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Table of Contents for the Routledge Companion to Remix Studies Available

We have now turned in the manuscript of The Routledge Companion to Remix Studies, and can release the Table of Contents. The reader is due for release around December 14, 2014. The TOC is below:

Introduction Eduardo Navas, Owen Gallagher, xtine burrough

Part I: History
1. “Remix and the Dialogic Engine of Culture: A Model for Generative Combinatoriality” Martin Irvine
2. “A Rhetoric of Remix” Scott H. Church
3. “Good Artists Copy; Great Artists Steal: Reflections on Cut-Copy-Paste Culture” Stefan Sonvilla-Weiss
4. “Toward a Remix Culture: An Existential Perspective” Vito Campanelli
5. “An Oral History of Sampling: From Turntables to Mashups” Kembrew McLeod
6. “Can I Borrow Your Proper Name? Remixing Signatures and the Contemporary Author” Cicero da Silva
7. The Extended Remix: Rhetoric and history Margie Borschke
8. “Culture and Remix: A Theory on Cultural Sublation” Eduardo Navas

Part II: Aesthetics
9. “Remix Strategies in Social Media” Lev Manovich
10. “Remixing Movies and Trailers Before and After the Digital Age” Nicola Maria Dusi
11. “Remixing the Plague of Images: Video Art from Latin America in a Transnational Context” Erandy Vergara
12. “Race & Remix: The Aesthetics of Race in the Visual & Performing Arts” Tashima Thomas
13. “Digital Poetics and Remix Culture: From the Artisanal Image to the Immaterial Image” Monica Tavares
14. “The End of an Aura: Nostalgia, Memory, and the Haunting of Hip-hop” Roy Christopher
15. “Appropriation is Activism” Byron Russell

Part III: Ethics
16. “The Emerging Ethics of Networked Culture” Aram Sinnreich
17. “The Panopticon of Ethical Video Remix Practice” Mette Birk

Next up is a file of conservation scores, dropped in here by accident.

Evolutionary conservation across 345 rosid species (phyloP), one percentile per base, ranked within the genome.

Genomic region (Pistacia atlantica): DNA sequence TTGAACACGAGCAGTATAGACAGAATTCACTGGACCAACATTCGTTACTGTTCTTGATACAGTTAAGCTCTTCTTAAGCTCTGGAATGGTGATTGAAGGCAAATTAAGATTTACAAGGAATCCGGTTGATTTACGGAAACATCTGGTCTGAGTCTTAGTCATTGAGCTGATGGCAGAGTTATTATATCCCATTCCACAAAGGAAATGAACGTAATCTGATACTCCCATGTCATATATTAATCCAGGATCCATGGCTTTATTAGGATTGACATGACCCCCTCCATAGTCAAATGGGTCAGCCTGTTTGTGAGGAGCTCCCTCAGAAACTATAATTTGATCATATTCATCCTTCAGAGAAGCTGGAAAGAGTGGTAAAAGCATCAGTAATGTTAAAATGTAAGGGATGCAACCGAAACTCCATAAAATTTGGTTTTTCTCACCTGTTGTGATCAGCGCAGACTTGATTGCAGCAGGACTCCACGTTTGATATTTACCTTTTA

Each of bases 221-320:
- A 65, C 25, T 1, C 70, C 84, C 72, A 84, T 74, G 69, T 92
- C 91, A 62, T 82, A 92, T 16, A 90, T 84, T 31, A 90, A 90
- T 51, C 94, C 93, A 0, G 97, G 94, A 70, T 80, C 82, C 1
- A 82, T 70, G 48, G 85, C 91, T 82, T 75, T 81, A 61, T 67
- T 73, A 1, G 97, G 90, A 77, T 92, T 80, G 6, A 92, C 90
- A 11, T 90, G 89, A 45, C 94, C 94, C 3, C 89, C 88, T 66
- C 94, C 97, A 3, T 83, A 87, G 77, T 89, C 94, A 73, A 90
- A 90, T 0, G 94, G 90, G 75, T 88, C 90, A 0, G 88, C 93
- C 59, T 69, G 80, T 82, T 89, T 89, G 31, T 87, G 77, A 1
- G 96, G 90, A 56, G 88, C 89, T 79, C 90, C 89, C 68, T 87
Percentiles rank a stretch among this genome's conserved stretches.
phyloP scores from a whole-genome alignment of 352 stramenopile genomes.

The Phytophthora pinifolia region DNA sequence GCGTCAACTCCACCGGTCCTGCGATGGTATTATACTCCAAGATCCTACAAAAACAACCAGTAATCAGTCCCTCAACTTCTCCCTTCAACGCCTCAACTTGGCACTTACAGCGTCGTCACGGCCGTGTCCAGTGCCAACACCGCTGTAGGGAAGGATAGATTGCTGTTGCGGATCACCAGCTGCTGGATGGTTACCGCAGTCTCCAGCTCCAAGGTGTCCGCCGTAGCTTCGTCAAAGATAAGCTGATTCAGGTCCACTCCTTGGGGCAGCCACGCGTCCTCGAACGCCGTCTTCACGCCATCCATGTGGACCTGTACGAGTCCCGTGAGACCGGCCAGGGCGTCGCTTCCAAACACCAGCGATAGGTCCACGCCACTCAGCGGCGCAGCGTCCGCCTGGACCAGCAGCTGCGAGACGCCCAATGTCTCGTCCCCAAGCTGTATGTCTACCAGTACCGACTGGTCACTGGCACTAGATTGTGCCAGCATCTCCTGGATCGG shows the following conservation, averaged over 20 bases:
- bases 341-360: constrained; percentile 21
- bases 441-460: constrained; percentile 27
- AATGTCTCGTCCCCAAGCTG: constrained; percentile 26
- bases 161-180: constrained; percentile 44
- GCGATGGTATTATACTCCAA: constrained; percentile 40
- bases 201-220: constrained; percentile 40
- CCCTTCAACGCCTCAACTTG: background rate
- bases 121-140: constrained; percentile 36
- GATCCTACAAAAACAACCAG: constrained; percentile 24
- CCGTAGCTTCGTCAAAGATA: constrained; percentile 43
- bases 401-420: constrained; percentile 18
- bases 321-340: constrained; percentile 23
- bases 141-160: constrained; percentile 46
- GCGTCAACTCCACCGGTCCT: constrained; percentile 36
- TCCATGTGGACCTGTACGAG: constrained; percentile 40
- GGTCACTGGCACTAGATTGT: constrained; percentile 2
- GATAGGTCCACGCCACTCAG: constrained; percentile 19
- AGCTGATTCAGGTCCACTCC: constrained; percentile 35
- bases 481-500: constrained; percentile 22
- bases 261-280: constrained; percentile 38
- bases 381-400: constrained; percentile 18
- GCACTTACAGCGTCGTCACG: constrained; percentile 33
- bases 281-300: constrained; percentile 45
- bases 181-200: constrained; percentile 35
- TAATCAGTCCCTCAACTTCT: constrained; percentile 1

18. “Cutting Scholarship Together/Apart: Rethinking the Political-Economy of Scholarly Book Publishing” Janneke Adema
19. “Copyright and Fair Use in Remix: From Alarmism to Action” Patricia Aufderheide
20. “I Thought I Made A Vid, But Then You Told Me That I Didn’t: Aesthetics and Boundary Work in the Fan Vidding Community” Katharina Freund
21. “Peeling The Layers of the Onion: Authorship in Mashup and Remix Cultures” John Logie
22. “remixthecontext (a theoretical fiction)” Mark Amerika

Part IV: Politics
23. “A Capital Remix” Rachel O’Dwyer
24. “Remix Practices and Activism: A Semiotic Analysis of Creative Dissent” Paolo Peverini
25. “Political Remix Video as a Vernacular Discourse” Olivia Conti
26. “Locative Media as Remix” Conor McGarrigle
27. “The Politics of John Lennon’s “Imagine”: Contextualizing the Roles of Mashups and New Media in Political Protest” J. Meryl Krieger
28. “Détournement as a Premise of the Remix from Political, Aesthetic, and Technical Perspectives” Nadine Wanono
29. “The New Polymath (Remixing Knowledge)” Rachel Falconer

Part V: Practice
30. “Crises of Meaning in Communities of Creative Appropriation: A Case Study of the 2010 RE/Mixed Media Festival” Tom Tenney
31. “Of ‘REAPPROPRIATIONS'” Gustavo Romano
32. “Aesthetics of Remix: Networked Interactive Objects and Interface Design” Jonah Brucker-Cohen
33. “Reflections on the Amen Break: A Continued History, an Unsettled Ethics” Nate Harrison
34. “Going Crazy with Remix: A Classroom Study by Practice via Lenz v. Universal” xtine burrough and Dr. Emily Erickson
35. “A Remix Artist and Advocate” Desiree D’Alessandro
36. “Occupy / Band Aid Mashup: ‘Do They Know It’s Christmas?'” Owen Gallagher
37. “Remixing the Remix” Elisa Kreisinger
38. “A Fair(y) Use Tale” Eric Faden
39. “An Aesthetics of Deception in Political Remix Video” Diran Lyons
40. “Radical Remix: Manifestoon” Jesse Drew
41. “In Two Minds” Kevin Atherton


Blogs after Twitter

Image source: Alianzo

I recently wrote about the use of social media for real change in Egypt.  I explained in that entry that it is up to people to use social media critically–to appropriate it for issues that go beyond entertainment.  As I also explained in that entry as well as a text I released online previously, titled After the Blogger as Producer, the problem with micro-blogging (and Twitter) is that it encourages its users to write in a way that is not viable for critical thinking.